Encouragement to continue to be faithful abounds
The lives of Paul and his associates made an impact on the people they met during their missionary journeys and many of them believed the gospel. The lives of Daniel and his three friends in king Nebuchadnezzar’s court could not be ignored. The way we live, similar to these men of the past, is vitally important in God’s witness to the world today. Just because sometimes we see few positive results does not mean that our witness for God has been without value.
Paul says to the Corinthians, ‘be steadfast, immovable, always abounding in the work of the Lord, knowing that your labour is not in vain in the Lord’, 1 Cor. 15. 58.
But a word of caution is in order. What the outcome will be of our witness in the world is something known only to God. Trusting in God, we are to live and witness and pray that people will believe God’s message and turn to the Lord Jesus. Men and women have served God faithfully in difficult areas of the world and eventually have witnessed great blessing. Others have served with equal or greater zeal and died as martyrs without ever seeing much blessing. Yet, whatever happens, Paul is right on target when he states, ‘your labour is not in vain in the Lord’, 1 Cor. 15. 58.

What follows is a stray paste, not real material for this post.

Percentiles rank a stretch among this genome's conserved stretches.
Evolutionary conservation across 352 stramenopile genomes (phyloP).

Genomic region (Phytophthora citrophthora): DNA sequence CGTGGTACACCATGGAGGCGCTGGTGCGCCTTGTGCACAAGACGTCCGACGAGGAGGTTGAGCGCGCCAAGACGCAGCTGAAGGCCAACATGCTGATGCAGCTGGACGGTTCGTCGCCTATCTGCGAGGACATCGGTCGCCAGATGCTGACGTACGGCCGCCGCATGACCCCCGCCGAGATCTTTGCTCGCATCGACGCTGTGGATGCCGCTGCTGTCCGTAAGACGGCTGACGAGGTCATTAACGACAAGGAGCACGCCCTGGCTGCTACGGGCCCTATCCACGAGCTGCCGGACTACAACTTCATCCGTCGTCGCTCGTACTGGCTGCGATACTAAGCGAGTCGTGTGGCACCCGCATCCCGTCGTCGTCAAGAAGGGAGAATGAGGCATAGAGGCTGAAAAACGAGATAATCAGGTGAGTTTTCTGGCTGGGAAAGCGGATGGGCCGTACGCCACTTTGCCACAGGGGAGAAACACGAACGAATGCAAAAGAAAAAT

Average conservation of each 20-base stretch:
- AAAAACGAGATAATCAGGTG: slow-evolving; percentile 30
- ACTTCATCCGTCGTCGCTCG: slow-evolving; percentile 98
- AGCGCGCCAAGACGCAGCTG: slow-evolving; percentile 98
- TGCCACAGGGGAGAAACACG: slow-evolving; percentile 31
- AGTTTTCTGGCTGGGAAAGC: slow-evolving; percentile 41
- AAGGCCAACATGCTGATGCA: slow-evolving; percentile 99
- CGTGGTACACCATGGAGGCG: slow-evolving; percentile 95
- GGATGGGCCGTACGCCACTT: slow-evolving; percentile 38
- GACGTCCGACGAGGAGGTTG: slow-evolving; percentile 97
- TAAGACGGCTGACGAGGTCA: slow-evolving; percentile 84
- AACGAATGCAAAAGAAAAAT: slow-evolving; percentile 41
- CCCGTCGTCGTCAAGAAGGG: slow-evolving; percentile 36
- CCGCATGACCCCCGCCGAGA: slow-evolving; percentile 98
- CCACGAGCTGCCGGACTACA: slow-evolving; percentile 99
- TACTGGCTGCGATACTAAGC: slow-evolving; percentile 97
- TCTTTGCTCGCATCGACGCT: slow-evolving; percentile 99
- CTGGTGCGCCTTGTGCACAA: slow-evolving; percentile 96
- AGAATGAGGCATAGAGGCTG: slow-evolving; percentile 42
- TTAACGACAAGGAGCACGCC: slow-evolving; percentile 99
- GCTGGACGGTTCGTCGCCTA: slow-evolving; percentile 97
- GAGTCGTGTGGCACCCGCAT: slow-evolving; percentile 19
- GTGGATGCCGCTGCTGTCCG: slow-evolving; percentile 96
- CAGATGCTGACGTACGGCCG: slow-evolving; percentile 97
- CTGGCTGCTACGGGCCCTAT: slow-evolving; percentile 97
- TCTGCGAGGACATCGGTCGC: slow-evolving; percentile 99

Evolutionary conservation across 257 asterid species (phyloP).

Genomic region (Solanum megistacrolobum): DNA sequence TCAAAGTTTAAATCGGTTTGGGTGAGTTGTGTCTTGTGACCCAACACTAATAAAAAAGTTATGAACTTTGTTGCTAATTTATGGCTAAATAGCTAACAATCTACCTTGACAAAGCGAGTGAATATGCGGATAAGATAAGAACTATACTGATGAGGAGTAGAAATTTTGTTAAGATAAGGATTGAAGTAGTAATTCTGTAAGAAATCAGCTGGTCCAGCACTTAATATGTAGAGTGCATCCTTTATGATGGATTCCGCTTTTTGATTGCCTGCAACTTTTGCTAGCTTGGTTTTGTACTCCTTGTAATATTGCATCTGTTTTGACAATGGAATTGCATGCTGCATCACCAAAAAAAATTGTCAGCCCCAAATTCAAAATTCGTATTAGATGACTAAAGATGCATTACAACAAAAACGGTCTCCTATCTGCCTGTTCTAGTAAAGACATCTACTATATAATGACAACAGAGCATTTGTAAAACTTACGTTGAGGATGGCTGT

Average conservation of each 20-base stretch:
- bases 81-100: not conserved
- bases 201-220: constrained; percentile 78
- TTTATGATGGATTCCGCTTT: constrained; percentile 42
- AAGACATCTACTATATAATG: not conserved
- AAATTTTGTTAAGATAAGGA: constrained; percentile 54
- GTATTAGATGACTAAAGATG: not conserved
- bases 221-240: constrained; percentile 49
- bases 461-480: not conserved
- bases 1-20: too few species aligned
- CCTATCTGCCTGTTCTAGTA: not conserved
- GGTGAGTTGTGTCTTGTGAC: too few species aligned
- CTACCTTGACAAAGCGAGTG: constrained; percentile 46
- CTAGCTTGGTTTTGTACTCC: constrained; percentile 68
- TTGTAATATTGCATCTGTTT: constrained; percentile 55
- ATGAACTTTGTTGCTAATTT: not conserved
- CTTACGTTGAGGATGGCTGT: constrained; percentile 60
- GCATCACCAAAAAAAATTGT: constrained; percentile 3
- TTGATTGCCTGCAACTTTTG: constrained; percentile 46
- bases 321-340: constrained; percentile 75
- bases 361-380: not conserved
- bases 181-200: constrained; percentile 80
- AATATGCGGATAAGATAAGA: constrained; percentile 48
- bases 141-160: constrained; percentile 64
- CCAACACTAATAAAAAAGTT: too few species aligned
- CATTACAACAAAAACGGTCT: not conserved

We have no reason to doubt that the witness by life and word in the case of Daniel and his friends was not in vain. I have a sense that Daniel and his three friends without ever hearing Paul’s words, ‘your labour is not in vain in the Lord’, knew this wonderful truth and, with confidence in God, they were sustained in their witness for Him in a pagan society. Daniel and his friends were men wholeheartedly committed to God. They were men of faith living for God in Babylon. They were men who left the outcome of their witness confidently in the hands of God.
To be continued.
- I am indebted to DAVE EGNER, Our Daily Bread, August 17, 2003, for these illustrations.
- RICHARD N. LONGENECKER, The Acts of the Apostles in The Expositor’s Bible Commentary, General Editor, FRANK E. GAEBELEIN (Grand Rapids: Zondervan Publishing House, 1981), p. 420.
- E. H. Trenchard in The New Laymen’s Bible Commentary, editors G. C. D. HOWLEY, F. F. BRUCE, H. L. ELLISON (Grand Rapids: Regency Reference Library, 1979), pp. 1359f.
- Quoted by TRENCHARD (See Note 5) with the source: The Bearing of Recent Discovery on the Trustworthiness of the New Testament, 1915, pp. 150ff.
AUTHOR PROFILE: James Cochrane was commended to the Lord’s work in the Dominican Republic in 1950 and still visits there annually. He is well known throughout N. America for his oral and written ministry and comes to the UK for meetings every other year.